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What Amazon’s MGM Deal Means For James Bond
Say goodbye to the studio era and hello to the streaming conglomerate era. In a blockbuster business deal, Amazon has purchased Metro-Goldwyn-Mayer (MGM), the storied Hollywood studio that gave us iconic tentpoles of cinematic history like Gone With the Wind, Doctor Zhivago, and The Wizard of Oz, among many others. MGM owns countless desirable franchises, like Rocky and Legally Blonde, but the jewel in the studio’s crown is undoubtedly the marquee James Bond franchise, a massively profitable and fiercely guarded piece of intellectual property. But just what does this $8.45 billion deal mean for the future of Bond? It’s too early to say, but one thing’s for sure: don’t expect a sudden glut of Bond movies.
First thing’s first: Amazon’s motives for outbidding Comcast and Apple in the sale of MGM are clear. Long lagging behind flagship streamers like Netflix and Hulu in the streaming wars, with billions of dollars invested in original programming and not many hits to show for it, Amazon is looking to take its film and television game to the next level. Mining existing intellectual property, no matter the hefty price tag, is a growth strategy Amazon can handily afford, with a potentially enormous payoff. The Bond movies have taken in over $5 billion at the global box office, and stand to continue earning major cash.
“The real financial value behind this deal is the treasure trove of IP in the deep catalog that we plan to reimagine and develop together with MGM’s talented team. It’s very exciting and provides so many opportunities for high-quality storytelling,” said Mike Hopkins, senior vice president of Prime Video and Amazon Studios, in announcing the deal.
Sounds like an opportunity to launch the Bond franchise into overdrive, right? There’s a catch: Amazon can’t just churn out countless Bond movies. Amazon will own only 50% of the spy franchise, while the other half will remain held by siblings Barbara Broccoli and Michael G. Wilson, who inherited the rights from their father, longtime Bond producer Albert R. Broccoli. Through EON, their UK production company, Broccoli and Wilson exert exacting control over the Bond franchise, deciding when to make a new Bond film, who should play the title role, and whether television spinoffs get greenlit (they’ve blocked such efforts in the past). According to The New York Times, “Broccoli and Wilson have final say over every line of dialogue, every casting decision, every stunt sequence, every marketing tie-in, every TV ad, poster and billboard.”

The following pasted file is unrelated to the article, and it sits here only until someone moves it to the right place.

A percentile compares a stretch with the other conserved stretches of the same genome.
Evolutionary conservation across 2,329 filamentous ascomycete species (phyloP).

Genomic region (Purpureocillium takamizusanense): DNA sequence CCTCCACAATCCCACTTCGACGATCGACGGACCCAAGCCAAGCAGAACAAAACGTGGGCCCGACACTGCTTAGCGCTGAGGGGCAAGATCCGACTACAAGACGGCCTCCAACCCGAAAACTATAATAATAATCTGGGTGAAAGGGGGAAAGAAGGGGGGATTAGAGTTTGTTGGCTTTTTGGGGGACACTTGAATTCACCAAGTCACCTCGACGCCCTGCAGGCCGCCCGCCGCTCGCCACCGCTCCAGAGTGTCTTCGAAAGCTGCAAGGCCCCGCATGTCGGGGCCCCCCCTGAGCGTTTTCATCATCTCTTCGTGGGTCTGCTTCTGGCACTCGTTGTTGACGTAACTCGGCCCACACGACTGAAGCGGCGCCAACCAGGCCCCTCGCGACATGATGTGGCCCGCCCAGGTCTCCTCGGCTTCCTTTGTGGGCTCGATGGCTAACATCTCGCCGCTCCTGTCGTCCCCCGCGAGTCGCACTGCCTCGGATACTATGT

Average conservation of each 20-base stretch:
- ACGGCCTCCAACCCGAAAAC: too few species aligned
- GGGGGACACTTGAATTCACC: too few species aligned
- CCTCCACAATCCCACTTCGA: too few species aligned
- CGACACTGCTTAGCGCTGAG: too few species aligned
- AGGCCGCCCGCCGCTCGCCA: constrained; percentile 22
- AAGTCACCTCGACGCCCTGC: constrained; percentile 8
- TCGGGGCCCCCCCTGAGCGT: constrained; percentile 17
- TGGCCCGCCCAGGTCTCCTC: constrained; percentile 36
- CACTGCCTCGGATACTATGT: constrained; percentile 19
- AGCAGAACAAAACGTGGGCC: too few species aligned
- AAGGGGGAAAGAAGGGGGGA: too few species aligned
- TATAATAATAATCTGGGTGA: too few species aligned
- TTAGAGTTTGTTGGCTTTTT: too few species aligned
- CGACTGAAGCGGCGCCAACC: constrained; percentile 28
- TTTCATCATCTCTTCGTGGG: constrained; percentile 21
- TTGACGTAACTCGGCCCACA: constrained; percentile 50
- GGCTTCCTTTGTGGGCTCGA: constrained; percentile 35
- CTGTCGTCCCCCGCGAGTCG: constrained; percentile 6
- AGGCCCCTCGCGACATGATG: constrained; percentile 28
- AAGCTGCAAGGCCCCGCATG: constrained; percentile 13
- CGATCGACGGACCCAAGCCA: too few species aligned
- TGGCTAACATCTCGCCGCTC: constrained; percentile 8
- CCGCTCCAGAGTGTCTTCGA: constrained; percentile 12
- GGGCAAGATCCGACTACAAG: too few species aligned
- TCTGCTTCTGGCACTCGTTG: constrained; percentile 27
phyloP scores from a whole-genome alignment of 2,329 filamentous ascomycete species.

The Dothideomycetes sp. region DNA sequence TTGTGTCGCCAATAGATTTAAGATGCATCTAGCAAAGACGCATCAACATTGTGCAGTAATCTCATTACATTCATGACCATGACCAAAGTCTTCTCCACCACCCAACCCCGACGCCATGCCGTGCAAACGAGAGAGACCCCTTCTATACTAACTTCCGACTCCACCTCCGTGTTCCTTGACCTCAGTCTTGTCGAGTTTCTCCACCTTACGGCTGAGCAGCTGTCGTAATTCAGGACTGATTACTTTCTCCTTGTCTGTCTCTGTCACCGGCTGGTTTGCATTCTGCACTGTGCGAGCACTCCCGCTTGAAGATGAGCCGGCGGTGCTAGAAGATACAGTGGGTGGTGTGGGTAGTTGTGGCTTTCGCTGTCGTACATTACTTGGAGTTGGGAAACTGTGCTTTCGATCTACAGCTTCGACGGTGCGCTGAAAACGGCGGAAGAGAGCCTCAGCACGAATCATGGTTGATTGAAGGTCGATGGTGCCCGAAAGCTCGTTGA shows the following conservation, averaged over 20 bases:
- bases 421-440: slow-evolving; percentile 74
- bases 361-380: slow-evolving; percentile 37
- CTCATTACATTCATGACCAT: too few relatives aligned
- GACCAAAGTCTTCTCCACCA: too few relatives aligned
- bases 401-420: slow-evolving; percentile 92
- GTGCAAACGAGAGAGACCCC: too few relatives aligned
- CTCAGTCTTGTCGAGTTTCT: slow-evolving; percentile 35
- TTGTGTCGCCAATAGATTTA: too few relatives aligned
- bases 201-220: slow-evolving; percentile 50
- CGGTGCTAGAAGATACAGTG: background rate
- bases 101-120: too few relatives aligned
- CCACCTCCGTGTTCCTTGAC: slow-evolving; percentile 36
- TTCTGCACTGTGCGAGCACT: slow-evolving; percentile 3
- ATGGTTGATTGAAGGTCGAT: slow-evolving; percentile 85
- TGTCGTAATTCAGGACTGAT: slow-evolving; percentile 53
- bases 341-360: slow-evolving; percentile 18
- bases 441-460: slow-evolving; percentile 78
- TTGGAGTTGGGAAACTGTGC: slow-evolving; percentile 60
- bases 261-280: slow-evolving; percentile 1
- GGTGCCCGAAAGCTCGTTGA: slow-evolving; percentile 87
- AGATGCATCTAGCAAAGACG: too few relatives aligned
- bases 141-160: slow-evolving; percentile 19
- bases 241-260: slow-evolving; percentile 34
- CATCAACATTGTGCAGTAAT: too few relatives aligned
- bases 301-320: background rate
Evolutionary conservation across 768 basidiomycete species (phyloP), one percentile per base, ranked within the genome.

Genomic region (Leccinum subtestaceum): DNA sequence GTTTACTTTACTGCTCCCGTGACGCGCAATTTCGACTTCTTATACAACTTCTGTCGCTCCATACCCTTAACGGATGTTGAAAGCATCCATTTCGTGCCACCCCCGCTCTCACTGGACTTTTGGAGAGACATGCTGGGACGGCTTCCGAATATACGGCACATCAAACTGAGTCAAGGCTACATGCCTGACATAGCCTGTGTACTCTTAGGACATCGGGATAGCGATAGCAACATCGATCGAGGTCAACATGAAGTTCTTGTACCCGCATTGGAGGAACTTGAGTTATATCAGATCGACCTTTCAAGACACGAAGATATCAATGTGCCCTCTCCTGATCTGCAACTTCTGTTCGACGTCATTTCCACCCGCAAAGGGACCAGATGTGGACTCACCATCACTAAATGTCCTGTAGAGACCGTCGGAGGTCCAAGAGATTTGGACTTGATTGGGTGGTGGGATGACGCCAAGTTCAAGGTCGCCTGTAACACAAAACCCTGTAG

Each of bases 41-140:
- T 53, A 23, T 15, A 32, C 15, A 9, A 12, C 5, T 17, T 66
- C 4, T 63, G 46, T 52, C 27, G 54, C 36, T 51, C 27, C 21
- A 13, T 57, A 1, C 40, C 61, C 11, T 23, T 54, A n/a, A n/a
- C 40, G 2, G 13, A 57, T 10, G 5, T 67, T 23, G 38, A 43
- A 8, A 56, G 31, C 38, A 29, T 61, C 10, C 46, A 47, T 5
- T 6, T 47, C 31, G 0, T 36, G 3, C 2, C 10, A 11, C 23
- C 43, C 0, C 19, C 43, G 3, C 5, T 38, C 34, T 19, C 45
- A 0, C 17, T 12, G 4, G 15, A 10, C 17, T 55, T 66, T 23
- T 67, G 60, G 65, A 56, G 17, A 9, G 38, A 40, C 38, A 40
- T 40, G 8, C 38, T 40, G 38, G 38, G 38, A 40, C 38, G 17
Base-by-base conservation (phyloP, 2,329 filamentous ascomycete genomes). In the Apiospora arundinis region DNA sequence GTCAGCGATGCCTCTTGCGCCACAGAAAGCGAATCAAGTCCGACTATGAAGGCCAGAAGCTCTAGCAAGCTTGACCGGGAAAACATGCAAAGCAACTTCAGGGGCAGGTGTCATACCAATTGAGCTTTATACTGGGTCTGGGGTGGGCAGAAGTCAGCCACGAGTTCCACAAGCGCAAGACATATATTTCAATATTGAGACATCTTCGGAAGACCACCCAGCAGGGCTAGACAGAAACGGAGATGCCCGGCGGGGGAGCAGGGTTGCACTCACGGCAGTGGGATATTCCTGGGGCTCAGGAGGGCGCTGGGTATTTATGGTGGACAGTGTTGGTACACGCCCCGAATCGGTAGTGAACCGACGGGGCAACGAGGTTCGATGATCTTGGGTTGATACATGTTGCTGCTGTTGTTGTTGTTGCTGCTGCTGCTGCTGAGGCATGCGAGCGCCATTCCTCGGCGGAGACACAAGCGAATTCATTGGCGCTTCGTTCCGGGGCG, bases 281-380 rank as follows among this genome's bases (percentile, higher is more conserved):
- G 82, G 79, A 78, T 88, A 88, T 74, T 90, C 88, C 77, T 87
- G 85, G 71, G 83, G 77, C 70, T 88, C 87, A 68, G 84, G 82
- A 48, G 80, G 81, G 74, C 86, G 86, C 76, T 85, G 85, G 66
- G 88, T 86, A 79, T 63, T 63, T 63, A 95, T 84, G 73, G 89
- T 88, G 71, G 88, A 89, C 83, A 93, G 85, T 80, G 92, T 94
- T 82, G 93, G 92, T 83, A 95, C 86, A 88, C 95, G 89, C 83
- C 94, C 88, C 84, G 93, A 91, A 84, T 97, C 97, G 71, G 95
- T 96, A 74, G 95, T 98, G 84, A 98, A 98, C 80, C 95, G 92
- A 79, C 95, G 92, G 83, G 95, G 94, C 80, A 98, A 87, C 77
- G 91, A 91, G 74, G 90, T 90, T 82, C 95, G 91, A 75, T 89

In 2015, when the Bond franchise was courted by Sony Pictures, Broccoli hinted at the mentality she and her brother share about Bond, both a priceless asset and a family affair.
“The future is a little uncertain, but whether we stay at Sony or go somewhere else, we’ll make it work,” Broccoli said. “We are very, very protective of Bond. Bond is our baby.”
Though Broccoli and Wilson keep a low profile, they guard Bond fiercely, and aren’t afraid to push back against Hollywood. MGM and EON have had “knockout fights” over the decades, The New York Times reports. “If we get the wrong partners, there are liable to be conflicts,” Wilson said in 2015 regarding the now-defunct Sony deal. One can imagine that Broccoli and Wilson will be similarly motivated to hold Amazon’s feet to the fire, should they feel they need to.
John Logan, an Academy Award-winning screenwriter who co-wrote Skyfall and Spectre, penned a New York Times op-ed offering insight and concern about the future of Bond under Amazon’s control. Logan wrote, “What happens if a bruising corporation like Amazon begins to demand a voice in the process? What happens to the comradeship and quality control if there’s an Amazonian overlord with analytics parsing every decision? What happens when a focus group reports they don’t like Bond drinking martinis?”
Logan went on to warn that Amazon’s business imperatives are not conducive to the creative and collaborative process of filmmaking. “Amazon Prime Video is not chiefly about artists,” Logan wrote. “It’s about attracting and retaining customers. And when bigger companies start having a say in iconic characters or franchises, the companies tend to want more, not better, and the quality differential can vary wildly, project to project.”
What does EON stand in gain in all this? With the deal still months away from officially clearing, the balance of creative power remains amorphous, but one thing is eminently clear: in Amazon, EON gains a business partner with virtually limitless coffers. In 2010, development of Skyfall was suspended when a cash-strapped MGM put the film on pause while awaiting a buyer. It’s safe to say that Amazon will never run short of cash, meaning that EON is putting Bond’s future in financially stable hands. At this point, it’s also unclear if this means the entire catalog of Bond movies will be available to stream on Amazon Prime. We’ve reached out to Amazon for details about the deal and will update this post with their response.
As for how the deal will affect No Time to Die, now slated for theatrical release on October 8th after a long series of pandemic-related delays: Broccoli and Wilson have confirmed that the film will run in theaters as planned this fall, though it’s unclear how long the theatrical window will run before No Time to Die lands on Prime Video. All signs point to a theatrical home run for Bond this fall, but don’t expect to see him taking a bow on Prime anytime soon.
Adrienne Westenfeld is a writer and editor at Esquire, where she covers books and culture.
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